Tennessee is one of the most bio-diverse states in the nation. Currently there are 315 species of fish, 77 mammals, 56 reptiles, 70 amphibians, and 340+ birds known to inhabit or migrate through Tennessee. The number of invertebrate species, many of which are endemic to Tennessee, is equally impressive with 256 land snails, 99 aquatic snails, 120+ mussels, 77 crayfish and many insects. Conserving this assemblage of biodiversity in the wake of economic growth and ever-changing landscapes requires funding at the state and federal level. Traditionally, conservation funding has been raised through hunting fees and excise taxes associated with game species. Although conservation of game species has been very successful, many nongame species are without dedicated conservation funding at the federal level and, therefore, at risk of becoming rare, threatened or endangered.
Recognition of the gap in conservation funding and the associated risks to nongame wildlife led to the introduction of the Conservation and Reinvestment Act (CARA) into congress in 2000. The provisions of CARA provided $350 million in annual funding to be dispersed among the 50 states for wildlife conservation, recreation and education programs. CARA was considered the most important wildlife conservation funding legislation to be introduced in 50 years, and although it rallied tremendous bipartisan support it was not enacted into law.
Undaunted, wildlife coalitions such as Teaming With Wildlife and the International Association of Fish and Wildlife Agencies pushed for legislation that would provide adequate, predictable funding for conservation programs. In 2001, the Wildlife Conservation and Restoration Act (WCRP) and the State Wildlife Grants (SWG) programs were enacted into law. Together WCRP ($50 million) and SWG ($25 million) provided $75 million dollars in conservation funding, $841,000 of which was allocated to Tennessee. In 2002, the monies allocated for SWG increased to $85 million, increasing Tennessee’s share to $1,354,020. Tennessee was allocated $999,624 and $1,606,816 from SWG funds in 2003 and 2004, respectively, received approximately $1 million from SWG in 2005.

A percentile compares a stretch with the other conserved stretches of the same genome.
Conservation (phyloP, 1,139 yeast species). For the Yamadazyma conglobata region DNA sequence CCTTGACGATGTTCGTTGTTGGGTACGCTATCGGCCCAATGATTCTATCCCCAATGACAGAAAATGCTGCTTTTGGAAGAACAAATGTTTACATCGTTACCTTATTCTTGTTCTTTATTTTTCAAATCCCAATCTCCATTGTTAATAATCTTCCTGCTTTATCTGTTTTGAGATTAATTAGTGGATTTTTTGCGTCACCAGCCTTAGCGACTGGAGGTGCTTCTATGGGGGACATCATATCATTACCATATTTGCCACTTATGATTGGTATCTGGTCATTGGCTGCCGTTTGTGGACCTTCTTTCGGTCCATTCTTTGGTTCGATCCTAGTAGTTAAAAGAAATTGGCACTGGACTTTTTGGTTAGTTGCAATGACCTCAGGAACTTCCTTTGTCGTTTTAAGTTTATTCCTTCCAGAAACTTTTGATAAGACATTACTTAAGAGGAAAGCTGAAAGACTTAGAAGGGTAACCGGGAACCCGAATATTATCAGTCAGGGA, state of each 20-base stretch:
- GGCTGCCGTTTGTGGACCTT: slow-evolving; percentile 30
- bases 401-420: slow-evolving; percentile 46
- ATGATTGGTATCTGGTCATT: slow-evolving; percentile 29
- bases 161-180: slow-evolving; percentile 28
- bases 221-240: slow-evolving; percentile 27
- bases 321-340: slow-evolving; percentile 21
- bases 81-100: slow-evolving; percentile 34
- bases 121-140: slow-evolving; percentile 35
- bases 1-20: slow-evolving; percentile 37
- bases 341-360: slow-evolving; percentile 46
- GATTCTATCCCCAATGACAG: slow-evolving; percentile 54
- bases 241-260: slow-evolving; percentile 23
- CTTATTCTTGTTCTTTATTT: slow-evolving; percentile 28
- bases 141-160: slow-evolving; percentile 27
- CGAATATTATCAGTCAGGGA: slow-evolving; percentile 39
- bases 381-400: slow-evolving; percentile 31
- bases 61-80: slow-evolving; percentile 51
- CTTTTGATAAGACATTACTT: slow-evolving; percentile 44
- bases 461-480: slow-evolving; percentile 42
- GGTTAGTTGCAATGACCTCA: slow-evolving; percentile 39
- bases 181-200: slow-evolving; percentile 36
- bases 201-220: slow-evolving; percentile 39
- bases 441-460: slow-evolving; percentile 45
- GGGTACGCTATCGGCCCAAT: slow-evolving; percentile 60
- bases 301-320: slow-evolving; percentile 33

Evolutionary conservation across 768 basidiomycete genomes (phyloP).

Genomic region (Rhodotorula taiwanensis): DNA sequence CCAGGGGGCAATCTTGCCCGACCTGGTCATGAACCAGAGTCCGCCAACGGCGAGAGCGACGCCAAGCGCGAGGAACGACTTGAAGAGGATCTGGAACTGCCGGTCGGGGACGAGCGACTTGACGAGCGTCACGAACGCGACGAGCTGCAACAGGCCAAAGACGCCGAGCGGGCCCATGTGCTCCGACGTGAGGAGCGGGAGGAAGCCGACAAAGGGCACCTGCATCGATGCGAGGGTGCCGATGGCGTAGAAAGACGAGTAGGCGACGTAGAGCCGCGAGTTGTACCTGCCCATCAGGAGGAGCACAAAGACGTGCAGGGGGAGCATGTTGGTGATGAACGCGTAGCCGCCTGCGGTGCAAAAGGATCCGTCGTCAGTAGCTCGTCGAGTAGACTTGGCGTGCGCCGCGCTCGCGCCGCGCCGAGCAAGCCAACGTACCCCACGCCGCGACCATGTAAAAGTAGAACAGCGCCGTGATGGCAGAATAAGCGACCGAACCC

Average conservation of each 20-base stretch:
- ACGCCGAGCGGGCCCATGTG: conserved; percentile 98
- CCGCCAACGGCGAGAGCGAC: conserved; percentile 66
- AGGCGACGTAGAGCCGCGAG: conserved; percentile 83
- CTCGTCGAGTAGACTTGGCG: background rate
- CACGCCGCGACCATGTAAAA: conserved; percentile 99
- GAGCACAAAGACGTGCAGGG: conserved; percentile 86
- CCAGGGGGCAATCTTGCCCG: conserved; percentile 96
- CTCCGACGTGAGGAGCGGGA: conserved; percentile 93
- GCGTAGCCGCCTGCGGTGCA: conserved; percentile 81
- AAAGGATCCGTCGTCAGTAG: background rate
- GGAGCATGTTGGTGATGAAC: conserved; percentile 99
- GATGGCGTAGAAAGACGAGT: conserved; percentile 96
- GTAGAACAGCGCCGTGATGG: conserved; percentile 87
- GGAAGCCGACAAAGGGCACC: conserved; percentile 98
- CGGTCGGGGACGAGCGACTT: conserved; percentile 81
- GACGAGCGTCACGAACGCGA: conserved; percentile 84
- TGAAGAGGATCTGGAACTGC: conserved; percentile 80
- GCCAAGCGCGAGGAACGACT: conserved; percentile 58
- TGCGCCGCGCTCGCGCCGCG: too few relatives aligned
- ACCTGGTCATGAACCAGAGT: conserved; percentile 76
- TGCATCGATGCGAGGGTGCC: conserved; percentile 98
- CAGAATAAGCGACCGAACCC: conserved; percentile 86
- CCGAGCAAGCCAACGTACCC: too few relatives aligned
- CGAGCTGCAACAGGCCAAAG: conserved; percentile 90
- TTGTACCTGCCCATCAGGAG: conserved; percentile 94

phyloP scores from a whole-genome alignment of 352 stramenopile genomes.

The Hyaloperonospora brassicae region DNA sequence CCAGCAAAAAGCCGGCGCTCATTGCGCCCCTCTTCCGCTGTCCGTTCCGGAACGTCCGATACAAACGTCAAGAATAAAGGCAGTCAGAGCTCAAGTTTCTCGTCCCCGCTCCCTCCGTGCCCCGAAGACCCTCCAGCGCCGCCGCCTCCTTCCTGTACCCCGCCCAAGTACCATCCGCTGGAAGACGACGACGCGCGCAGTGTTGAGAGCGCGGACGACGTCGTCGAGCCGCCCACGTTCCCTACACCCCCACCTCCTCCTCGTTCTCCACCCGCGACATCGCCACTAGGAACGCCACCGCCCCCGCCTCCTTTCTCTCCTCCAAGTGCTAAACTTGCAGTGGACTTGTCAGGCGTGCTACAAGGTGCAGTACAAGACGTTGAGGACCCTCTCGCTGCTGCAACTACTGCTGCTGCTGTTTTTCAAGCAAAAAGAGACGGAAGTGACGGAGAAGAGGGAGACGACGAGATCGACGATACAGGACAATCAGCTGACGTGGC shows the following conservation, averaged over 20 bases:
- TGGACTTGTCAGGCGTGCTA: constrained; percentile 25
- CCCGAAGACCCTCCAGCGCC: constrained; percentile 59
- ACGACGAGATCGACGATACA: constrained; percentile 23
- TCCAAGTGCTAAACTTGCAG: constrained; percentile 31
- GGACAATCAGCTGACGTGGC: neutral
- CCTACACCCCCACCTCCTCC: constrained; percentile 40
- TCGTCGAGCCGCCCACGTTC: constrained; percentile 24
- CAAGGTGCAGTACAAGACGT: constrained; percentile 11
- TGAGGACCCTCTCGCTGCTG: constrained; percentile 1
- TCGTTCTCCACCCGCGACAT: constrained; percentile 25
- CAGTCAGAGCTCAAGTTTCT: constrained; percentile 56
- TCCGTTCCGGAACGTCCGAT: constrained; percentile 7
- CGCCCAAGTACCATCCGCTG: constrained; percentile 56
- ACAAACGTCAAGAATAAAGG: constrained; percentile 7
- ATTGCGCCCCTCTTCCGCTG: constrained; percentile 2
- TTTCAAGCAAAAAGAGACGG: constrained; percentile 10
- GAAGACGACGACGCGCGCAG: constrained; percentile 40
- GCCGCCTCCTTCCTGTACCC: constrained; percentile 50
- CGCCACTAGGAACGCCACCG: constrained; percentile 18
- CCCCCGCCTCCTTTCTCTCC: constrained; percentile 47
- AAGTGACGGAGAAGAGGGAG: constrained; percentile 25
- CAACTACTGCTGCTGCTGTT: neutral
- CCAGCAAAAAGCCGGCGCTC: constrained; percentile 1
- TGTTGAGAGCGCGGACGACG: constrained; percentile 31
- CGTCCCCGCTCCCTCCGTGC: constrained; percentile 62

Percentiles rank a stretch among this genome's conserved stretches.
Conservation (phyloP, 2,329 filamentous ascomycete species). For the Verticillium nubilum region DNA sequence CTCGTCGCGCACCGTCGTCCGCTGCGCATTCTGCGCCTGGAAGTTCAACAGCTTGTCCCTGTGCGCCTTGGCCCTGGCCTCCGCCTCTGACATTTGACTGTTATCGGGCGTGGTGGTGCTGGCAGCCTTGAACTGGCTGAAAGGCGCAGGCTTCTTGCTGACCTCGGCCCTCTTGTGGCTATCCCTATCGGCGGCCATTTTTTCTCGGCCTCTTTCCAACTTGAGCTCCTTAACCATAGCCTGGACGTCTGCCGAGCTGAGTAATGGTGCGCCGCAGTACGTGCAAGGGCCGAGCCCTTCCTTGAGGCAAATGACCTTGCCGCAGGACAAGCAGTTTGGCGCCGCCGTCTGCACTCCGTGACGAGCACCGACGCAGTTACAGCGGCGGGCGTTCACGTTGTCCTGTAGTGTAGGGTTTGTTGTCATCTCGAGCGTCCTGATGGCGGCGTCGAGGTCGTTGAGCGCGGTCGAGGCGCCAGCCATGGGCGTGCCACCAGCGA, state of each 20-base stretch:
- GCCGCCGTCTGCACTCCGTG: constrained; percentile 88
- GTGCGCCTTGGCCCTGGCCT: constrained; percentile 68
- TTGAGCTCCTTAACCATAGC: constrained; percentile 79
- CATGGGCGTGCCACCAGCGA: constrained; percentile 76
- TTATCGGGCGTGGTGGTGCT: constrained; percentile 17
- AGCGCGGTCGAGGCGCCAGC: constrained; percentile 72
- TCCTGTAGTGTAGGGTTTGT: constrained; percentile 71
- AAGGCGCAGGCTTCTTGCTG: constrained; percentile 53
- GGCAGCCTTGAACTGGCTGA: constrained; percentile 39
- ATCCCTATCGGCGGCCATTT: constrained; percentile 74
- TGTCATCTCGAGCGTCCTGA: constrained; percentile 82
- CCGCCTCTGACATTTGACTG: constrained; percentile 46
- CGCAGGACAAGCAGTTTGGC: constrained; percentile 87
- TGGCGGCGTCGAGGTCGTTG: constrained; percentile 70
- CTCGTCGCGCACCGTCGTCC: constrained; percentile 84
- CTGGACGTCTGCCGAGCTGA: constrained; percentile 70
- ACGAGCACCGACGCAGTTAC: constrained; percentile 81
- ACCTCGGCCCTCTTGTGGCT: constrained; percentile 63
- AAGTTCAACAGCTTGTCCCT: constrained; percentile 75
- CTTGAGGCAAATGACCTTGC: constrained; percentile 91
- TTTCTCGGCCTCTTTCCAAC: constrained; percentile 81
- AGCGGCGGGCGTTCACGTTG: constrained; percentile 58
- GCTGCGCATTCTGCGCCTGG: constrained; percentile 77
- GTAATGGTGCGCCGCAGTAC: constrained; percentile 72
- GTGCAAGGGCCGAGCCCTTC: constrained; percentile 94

To ensure conservation programs funded by SWG are designed for maximum benefits to nongame wildlife, Congress mandated that all states must complete a State Wildlife Action Plan (SWAP) by October 1, 2005. The SWAP addresss 8 elements required by Congress for each plan and will be reviewed every 10 years. The primary goal of the SWAP will be to prevent wildlife from declining to the point of endangerment. This goal will be achieved by engaging a broad array of partners in the development process including other government agencies, conservation groups, private landowners, the public, and anyone else who has a stake in fish and wildlife management. It is the intent that the strategic plans from the states will collectively create a nationwide approach to wildlife conservation and turn the tide of species decline.